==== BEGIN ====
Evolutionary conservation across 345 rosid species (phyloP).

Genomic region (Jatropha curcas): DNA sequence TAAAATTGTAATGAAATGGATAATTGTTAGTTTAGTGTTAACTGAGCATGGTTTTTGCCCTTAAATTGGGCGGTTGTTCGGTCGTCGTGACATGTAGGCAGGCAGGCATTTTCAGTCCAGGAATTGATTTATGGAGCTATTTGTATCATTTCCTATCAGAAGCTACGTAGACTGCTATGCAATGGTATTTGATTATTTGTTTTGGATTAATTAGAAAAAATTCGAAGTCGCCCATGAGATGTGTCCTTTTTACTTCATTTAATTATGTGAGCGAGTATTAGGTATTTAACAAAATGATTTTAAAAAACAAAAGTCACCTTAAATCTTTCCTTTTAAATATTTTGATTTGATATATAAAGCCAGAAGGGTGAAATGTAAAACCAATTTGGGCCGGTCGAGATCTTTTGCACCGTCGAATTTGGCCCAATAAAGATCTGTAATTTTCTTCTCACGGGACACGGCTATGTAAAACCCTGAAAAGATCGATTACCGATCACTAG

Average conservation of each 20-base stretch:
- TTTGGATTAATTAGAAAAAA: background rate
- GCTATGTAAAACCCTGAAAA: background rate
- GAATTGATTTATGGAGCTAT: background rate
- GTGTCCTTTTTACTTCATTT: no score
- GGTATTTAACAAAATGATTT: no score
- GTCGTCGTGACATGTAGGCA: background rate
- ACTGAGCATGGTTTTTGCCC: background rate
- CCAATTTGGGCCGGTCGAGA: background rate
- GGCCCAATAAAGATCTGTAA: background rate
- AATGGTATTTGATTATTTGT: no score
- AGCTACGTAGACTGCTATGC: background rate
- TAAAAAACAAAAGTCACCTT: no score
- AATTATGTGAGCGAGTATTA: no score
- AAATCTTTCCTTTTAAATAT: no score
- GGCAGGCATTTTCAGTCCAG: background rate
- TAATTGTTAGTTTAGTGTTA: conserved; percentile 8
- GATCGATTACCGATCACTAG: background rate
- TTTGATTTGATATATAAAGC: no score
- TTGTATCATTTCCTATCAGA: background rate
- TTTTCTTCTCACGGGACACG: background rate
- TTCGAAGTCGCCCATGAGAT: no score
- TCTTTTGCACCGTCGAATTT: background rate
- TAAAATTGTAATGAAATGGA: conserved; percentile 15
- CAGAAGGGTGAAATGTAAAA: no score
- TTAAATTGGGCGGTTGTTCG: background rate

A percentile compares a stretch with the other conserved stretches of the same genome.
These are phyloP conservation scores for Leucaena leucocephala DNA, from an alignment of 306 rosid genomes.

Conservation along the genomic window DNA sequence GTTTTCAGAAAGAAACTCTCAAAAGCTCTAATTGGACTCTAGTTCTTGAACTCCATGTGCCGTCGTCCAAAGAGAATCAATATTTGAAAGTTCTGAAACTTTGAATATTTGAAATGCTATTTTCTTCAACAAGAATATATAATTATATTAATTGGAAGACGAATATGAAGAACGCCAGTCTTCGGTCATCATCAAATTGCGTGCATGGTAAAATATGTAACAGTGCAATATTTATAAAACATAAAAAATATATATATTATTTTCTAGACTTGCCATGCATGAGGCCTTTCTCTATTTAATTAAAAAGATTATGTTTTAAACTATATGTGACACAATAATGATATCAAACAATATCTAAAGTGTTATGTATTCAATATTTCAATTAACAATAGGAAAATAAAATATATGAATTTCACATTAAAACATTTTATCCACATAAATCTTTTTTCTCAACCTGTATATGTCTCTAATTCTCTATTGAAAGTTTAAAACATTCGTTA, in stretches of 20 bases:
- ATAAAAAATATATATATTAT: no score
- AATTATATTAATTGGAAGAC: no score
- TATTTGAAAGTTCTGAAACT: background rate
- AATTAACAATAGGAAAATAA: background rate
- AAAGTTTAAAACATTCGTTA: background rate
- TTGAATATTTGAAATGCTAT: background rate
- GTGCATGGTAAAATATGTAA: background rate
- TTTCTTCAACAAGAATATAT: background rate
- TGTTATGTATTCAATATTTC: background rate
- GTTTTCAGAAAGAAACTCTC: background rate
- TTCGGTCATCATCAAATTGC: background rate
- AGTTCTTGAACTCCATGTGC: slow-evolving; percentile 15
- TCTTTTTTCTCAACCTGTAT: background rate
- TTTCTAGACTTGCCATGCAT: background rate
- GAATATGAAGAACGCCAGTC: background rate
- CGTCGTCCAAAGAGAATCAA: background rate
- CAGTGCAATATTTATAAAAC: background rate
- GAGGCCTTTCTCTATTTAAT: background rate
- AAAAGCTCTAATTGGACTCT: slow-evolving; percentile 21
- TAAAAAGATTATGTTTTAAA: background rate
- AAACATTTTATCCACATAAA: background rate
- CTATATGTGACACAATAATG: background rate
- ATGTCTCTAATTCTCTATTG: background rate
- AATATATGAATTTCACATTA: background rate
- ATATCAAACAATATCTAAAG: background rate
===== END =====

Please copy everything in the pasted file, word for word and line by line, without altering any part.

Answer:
Evolutionary conservation across 345 rosid species (phyloP).

Genomic region (Jatropha curcas): DNA sequence TAAAATTGTAATGAAATGGATAATTGTTAGTTTAGTGTTAACTGAGCATGGTTTTTGCCCTTAAATTGGGCGGTTGTTCGGTCGTCGTGACATGTAGGCAGGCAGGCATTTTCAGTCCAGGAATTGATTTATGGAGCTATTTGTATCATTTCCTATCAGAAGCTACGTAGACTGCTATGCAATGGTATTTGATTATTTGTTTTGGATTAATTAGAAAAAATTCGAAGTCGCCCATGAGATGTGTCCTTTTTACTTCATTTAATTATGTGAGCGAGTATTAGGTATTTAACAAAATGATTTTAAAAAACAAAAGTCACCTTAAATCTTTCCTTTTAAATATTTTGATTTGATATATAAAGCCAGAAGGGTGAAATGTAAAACCAATTTGGGCCGGTCGAGATCTTTTGCACCGTCGAATTTGGCCCAATAAAGATCTGTAATTTTCTTCTCACGGGACACGGCTATGTAAAACCCTGAAAAGATCGATTACCGATCACTAG

Average conservation of each 20-base stretch:
- TTTGGATTAATTAGAAAAAA: background rate
- GCTATGTAAAACCCTGAAAA: background rate
- GAATTGATTTATGGAGCTAT: background rate
- GTGTCCTTTTTACTTCATTT: no score
- GGTATTTAACAAAATGATTT: no score
- GTCGTCGTGACATGTAGGCA: background rate
- ACTGAGCATGGTTTTTGCCC: background rate
- CCAATTTGGGCCGGTCGAGA: background rate
- GGCCCAATAAAGATCTGTAA: background rate
- AATGGTATTTGATTATTTGT: no score
- AGCTACGTAGACTGCTATGC: background rate
- TAAAAAACAAAAGTCACCTT: no score
- AATTATGTGAGCGAGTATTA: no score
- AAATCTTTCCTTTTAAATAT: no score
- GGCAGGCATTTTCAGTCCAG: background rate
- TAATTGTTAGTTTAGTGTTA: conserved; percentile 8
- GATCGATTACCGATCACTAG: background rate
- TTTGATTTGATATATAAAGC: no score
- TTGTATCATTTCCTATCAGA: background rate
- TTTTCTTCTCACGGGACACG: background rate
- TTCGAAGTCGCCCATGAGAT: no score
- TCTTTTGCACCGTCGAATTT: background rate
- TAAAATTGTAATGAAATGGA: conserved; percentile 15
- CAGAAGGGTGAAATGTAAAA: no score
- TTAAATTGGGCGGTTGTTCG: background rate

A percentile compares a stretch with the other conserved stretches of the same genome.
These are phyloP conservation scores for Leucaena leucocephala DNA, from an alignment of 306 rosid genomes.

Conservation along the genomic window DNA sequence GTTTTCAGAAAGAAACTCTCAAAAGCTCTAATTGGACTCTAGTTCTTGAACTCCATGTGCCGTCGTCCAAAGAGAATCAATATTTGAAAGTTCTGAAACTTTGAATATTTGAAATGCTATTTTCTTCAACAAGAATATATAATTATATTAATTGGAAGACGAATATGAAGAACGCCAGTCTTCGGTCATCATCAAATTGCGTGCATGGTAAAATATGTAACAGTGCAATATTTATAAAACATAAAAAATATATATATTATTTTCTAGACTTGCCATGCATGAGGCCTTTCTCTATTTAATTAAAAAGATTATGTTTTAAACTATATGTGACACAATAATGATATCAAACAATATCTAAAGTGTTATGTATTCAATATTTCAATTAACAATAGGAAAATAAAATATATGAATTTCACATTAAAACATTTTATCCACATAAATCTTTTTTCTCAACCTGTATATGTCTCTAATTCTCTATTGAAAGTTTAAAACATTCGTTA, in stretches of 20 bases:
- ATAAAAAATATATATATTAT: no score
- AATTATATTAATTGGAAGAC: no score
- TATTTGAAAGTTCTGAAACT: background rate
- AATTAACAATAGGAAAATAA: background rate
- AAAGTTTAAAACATTCGTTA: background rate
- TTGAATATTTGAAATGCTAT: background rate
- GTGCATGGTAAAATATGTAA: background rate
- TTTCTTCAACAAGAATATAT: background rate
- TGTTATGTATTCAATATTTC: background rate
- GTTTTCAGAAAGAAACTCTC: background rate
- TTCGGTCATCATCAAATTGC: background rate
- AGTTCTTGAACTCCATGTGC: slow-evolving; percentile 15
- TCTTTTTTCTCAACCTGTAT: background rate
- TTTCTAGACTTGCCATGCAT: background rate
- GAATATGAAGAACGCCAGTC: background rate
- CGTCGTCCAAAGAGAATCAA: background rate
- CAGTGCAATATTTATAAAAC: background rate
- GAGGCCTTTCTCTATTTAAT: background rate
- AAAAGCTCTAATTGGACTCT: slow-evolving; percentile 21
- TAAAAAGATTATGTTTTAAA: background rate
- AAACATTTTATCCACATAAA: background rate
- CTATATGTGACACAATAATG: background rate
- ATGTCTCTAATTCTCTATTG: background rate
- AATATATGAATTTCACATTA: background rate
- ATATCAAACAATATCTAAAG: background rate